By Shankar Vedantam
Washington Post Staff Writer
Thursday, February 23, 2006
A decision two weeks ago by a U.S. consulate in India to refuse a visa to a prominent Indian scientist has triggered heated protests in that country and set off a major diplomatic flap on the eve of President Bush's first visit to India.
The incident has also caused embarrassment at the highest reaches of the American scientific establishment, which has worked to get the State Department to issue a visa to Goverdhan Mehta, who said the U.S. consulate in the south Indian city of Chennai told him that his expertise in chemistry was deemed a threat.
In the face of outrage in India, the U.S. Embassy in New Delhi issued a highly unusual statement of regret, and yesterday the State Department said officials are reaching out to the scientist to resolve his case.
"It is very strange logic," said Mehta, reached at his home in Bangalore early this morning India time. "Someone is insulted and hurt and you ask him to come back a second round."
The consulate told Mehta "you have been denied a visa" and invited him to submit additional information, according to an official at the National Academy of Sciences who saw a copy of the document. Mehta said in a written account obtained by The Washington Post that he was humiliated, accused of "hiding things" and being dishonest, and told that his work is dangerous because of its potential applications in chemical warfare.
Mehta denied that his work has anything to do with weapons. He said that he would provide his passport if a visa were issued, but that he would do nothing further to obtain the document: "If they don't want to give me a visa, so be it."
The scientist told Indian newspapers that his dealing with the U.S. consulate was "the most degrading experience of my life." Mehta is president of the International Council for Science, a Paris-based organization comprising the national scientific academies of a number of countries. The council advocates that scientists should have free access to one another.
Visa rejections or delays for foreign academics after the Sept. 11, 2001, attacks have led to widespread complaints by U.S universities and scientific organizations, but the new incident comes when things are improving, said Wendy White, director of the Board of International Scientific Organizations. The board was set up by the National Academy of Sciences and has helped about 3,000 scientists affected by the new policies.
"This leaves a terrible impression of the United States," said White, who has seen a copy of the consulate's form letter to Mehta. In an interview yesterday, she added that top scientists had worked with senior State Department officials to reverse the decision before Bush's visit next week. "We want people to know the U.S. is an open and welcoming country."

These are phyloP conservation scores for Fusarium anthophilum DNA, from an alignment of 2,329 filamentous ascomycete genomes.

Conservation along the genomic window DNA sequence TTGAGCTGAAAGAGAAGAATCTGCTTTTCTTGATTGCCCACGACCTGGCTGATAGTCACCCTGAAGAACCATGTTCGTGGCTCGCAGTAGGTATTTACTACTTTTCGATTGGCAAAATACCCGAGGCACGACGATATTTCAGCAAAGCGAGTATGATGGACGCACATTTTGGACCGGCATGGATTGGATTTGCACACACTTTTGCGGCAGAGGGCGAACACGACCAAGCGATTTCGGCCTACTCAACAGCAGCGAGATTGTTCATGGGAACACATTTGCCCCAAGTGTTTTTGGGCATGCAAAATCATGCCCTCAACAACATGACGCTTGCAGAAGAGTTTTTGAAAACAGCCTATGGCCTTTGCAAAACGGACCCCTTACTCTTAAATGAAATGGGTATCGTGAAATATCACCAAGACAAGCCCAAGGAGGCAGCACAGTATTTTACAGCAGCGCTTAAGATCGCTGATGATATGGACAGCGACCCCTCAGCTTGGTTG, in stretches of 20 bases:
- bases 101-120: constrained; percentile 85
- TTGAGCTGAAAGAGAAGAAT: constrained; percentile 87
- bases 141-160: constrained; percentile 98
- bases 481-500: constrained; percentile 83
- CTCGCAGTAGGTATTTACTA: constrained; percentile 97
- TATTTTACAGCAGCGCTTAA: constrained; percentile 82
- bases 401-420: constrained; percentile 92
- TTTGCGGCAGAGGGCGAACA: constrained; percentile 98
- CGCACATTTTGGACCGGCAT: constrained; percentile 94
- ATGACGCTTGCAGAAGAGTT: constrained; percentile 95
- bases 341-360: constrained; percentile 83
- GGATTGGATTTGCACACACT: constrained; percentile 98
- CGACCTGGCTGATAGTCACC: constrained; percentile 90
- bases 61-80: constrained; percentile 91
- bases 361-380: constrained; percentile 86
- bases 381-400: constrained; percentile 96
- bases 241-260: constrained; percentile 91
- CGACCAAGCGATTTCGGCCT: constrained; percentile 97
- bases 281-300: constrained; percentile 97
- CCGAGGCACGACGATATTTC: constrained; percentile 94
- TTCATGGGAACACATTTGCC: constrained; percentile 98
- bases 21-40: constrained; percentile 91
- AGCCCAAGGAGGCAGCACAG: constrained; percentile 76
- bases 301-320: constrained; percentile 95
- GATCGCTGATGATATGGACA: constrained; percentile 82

Mehta's case has especially angered Indians because he was a director of the Indian Institute of Science and is a science adviser to India's prime minister. He has visited the United States "dozens of times," he said, and the University of Florida in Gainesville had invited him to lecture at an international conference.
State Department spokesman Justin Higgins denied yesterday that the United States had rejected Mehta's visa and said the consulate had merely followed standard procedure in dealing with applicants with certain kinds of scientific expertise.
In his written account, the scientist said that after traveling 200 miles, waiting three hours with his wife for an interview and being accused of deception, he was outraged when his accounts of his research were questioned and he was told he needed to fill out a detailed questionnaire.
"I indicated that I have no desire to subject myself to any further humiliation and asked that our passports be returned forthwith," he wrote. The consular official, Mehta added, "stamped the passports to indicate visa refusal and returned them."
Higgins declined to address why the U.S. Embassy in New Delhi had taken the unusual step of saying it "regrets" that Mehta was "upset by the visa interview process."
In its statement, the embassy said: "At the United States mission in India, and to varying degrees at every U.S. mission worldwide, certain cases involving high technology issues are among those that require review before consular officers in the field are authorized to issue a visa."
White said that issuing a visa would solve the immediate problem, but that it would be more difficult to undo the damage caused by the dispute. Mehta is a high-profile example of the hurdles imposed by the new visa procedures. They require all applicants to appear in person for interviews that are done in only a few locations in large countries such as India, White said.
"If you tell an American, 'If you want a visa to go to India, you have to go to Dallas, Chicago, L.A. or New York, and while you are there, you are going to be fingerprinted, photographed and asked about everything you have done in your research for the last 40 years,' we would find this procedure untenable as Americans," she said.
Mehta said in his written account that he had been invited by the University of Florida, where he has previously been a distinguished visiting professor. White said she expected the International Council for Science, also known as the ICSU, to issue a statement today about the case involving its president.
White and William Wulf, president of the National Academy of Engineering, acknowledged that young American consular officers in foreign countries have been under tremendous pressure since the Sept. 11 attacks.
"Making the wrong decision would be career-ending, so they play it safe, not really understanding the macroscopic implications of their decision," Wulf said. "Denying a visa to the president of ICSU is probably as dumb as you can get. This is not the way we can make friends."